“She’s chronically suicidal … every time we see them since it’s this broken record that she needs therapy.”
But they’ve been stuck waiting. Most referrals are for one-off consultations or short-term treatment plans and Sam now sees the ER as the only place to access mental health professionals.
“It seems like every resource is meant to be there for three to six months and then you’re done,” Sarah said.
She found a private psychiatrist but that came with a recommendation of specialized treatment only available in Vancouver – which also has a six-month wait list.
“We’re all just falling into (the holes) and trying to climb out.”
Navigating the gaps
While Island Health declined to provide an interview for this article, it did note its primary services for child and youth mental health are crisis response or hospital-based inpatient services. These are for youth experiencing a significant crisis or who have complex mental health needs that require long-term inpatient support.
Crisis intervention services generally can be accessed as urgently as needed, without a wait. Once a patient has been assessed and stabilized, an Island Health clinician connects them with a community-based service.
There are seven children and youth mental health (CYMH) intake clinics – which are operated through the B.C. ministry of children and family development – on the south Island, including one mobile unit, as well as offices in Duncan, Sooke, Esquimalt, Saanich, Victoria, and Colwood.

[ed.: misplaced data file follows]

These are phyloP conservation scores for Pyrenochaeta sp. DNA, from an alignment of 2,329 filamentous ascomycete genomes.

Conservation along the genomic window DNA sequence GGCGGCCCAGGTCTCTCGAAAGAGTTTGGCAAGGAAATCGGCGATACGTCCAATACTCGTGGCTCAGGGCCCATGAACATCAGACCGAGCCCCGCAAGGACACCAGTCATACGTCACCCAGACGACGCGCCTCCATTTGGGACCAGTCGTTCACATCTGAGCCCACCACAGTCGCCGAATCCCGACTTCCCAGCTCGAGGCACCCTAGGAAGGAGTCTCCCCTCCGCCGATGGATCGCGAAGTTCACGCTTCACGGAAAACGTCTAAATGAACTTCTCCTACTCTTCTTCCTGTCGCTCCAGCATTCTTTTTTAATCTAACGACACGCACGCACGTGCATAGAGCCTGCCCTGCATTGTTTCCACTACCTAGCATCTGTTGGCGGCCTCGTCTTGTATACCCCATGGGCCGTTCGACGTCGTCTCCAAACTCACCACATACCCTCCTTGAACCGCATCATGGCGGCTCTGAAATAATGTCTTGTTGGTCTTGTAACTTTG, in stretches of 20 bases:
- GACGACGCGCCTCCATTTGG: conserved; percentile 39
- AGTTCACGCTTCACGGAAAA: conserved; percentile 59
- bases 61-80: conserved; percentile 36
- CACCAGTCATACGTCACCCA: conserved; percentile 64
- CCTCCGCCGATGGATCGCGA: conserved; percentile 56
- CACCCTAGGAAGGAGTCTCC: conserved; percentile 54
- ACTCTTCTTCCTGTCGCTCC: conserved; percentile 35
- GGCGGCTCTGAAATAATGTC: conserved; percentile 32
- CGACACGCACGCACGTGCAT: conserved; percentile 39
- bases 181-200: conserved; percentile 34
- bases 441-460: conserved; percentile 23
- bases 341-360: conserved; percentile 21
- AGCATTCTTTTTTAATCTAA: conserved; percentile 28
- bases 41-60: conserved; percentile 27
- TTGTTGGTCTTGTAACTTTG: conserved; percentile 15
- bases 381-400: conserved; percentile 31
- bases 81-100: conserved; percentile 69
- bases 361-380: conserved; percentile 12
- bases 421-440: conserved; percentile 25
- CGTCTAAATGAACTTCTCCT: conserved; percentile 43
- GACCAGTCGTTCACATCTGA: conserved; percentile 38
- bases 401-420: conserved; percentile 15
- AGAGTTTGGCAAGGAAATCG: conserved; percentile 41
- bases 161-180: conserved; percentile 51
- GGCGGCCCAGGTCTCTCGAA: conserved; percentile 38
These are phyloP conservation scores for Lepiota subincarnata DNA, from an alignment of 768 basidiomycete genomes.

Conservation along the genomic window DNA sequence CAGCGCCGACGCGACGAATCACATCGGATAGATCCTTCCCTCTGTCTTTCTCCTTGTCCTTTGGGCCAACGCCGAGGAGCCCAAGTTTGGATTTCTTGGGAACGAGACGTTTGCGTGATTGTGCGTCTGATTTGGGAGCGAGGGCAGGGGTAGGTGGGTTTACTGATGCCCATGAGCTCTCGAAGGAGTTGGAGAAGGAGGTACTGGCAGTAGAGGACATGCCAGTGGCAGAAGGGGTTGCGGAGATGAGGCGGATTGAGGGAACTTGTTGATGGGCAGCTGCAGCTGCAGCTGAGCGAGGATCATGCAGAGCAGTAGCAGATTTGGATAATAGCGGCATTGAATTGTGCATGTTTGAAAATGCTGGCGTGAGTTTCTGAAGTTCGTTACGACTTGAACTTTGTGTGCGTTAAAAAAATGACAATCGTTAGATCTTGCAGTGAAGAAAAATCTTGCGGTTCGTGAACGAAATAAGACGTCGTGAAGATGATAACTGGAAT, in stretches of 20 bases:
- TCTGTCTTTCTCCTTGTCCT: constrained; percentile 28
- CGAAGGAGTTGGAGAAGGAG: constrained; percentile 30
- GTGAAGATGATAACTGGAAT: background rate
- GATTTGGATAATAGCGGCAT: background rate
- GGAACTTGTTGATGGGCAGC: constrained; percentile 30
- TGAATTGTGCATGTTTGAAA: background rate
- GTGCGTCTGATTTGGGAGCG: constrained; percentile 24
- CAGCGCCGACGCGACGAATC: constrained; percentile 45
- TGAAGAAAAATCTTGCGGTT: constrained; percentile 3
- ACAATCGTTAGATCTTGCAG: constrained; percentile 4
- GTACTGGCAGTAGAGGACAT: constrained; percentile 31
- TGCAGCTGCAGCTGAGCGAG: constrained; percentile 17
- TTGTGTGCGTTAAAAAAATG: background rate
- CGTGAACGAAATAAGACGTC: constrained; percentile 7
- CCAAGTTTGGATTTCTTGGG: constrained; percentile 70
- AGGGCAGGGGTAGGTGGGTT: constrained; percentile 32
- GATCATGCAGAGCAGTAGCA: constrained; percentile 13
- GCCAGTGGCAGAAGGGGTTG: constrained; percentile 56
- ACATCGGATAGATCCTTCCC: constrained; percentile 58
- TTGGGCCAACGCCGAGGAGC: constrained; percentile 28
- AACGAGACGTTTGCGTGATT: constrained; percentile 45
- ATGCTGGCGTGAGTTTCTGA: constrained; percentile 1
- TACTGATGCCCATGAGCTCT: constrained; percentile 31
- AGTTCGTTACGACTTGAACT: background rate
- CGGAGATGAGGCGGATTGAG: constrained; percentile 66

Access to CYMH services should take place without unnecessary delays, according to the B.C. government. In the 2018-19 fiscal year (the most recent data available for performance indicators) more than 20 per cent of clients had no wait for services. On south Vancouver Island, a total of 1,308 clients received their first clinical service. Of them, 186 clients had to wait and the average wait was 70 days – higher than the provincial average of 56.
But what happens after that first referral?
That gap between referral and treatment, that’s where Maria Weaver, acting executive director of Need2 Suicide Prevention, Education and Support, said many youths are falling through the system.
“That’s who we see the most – youth not quite at the point of emergency intervention but who are in a lot of pain and don’t know where to go.”
The problem, she noted, is when too much time passes between appointments. Need2, which operates the chat/text crisis line youthspace.ca, has been helping to fill that void by conducting follow-ups when requested by other services, such as counsellors, who can’t see a patient for an extended period of time.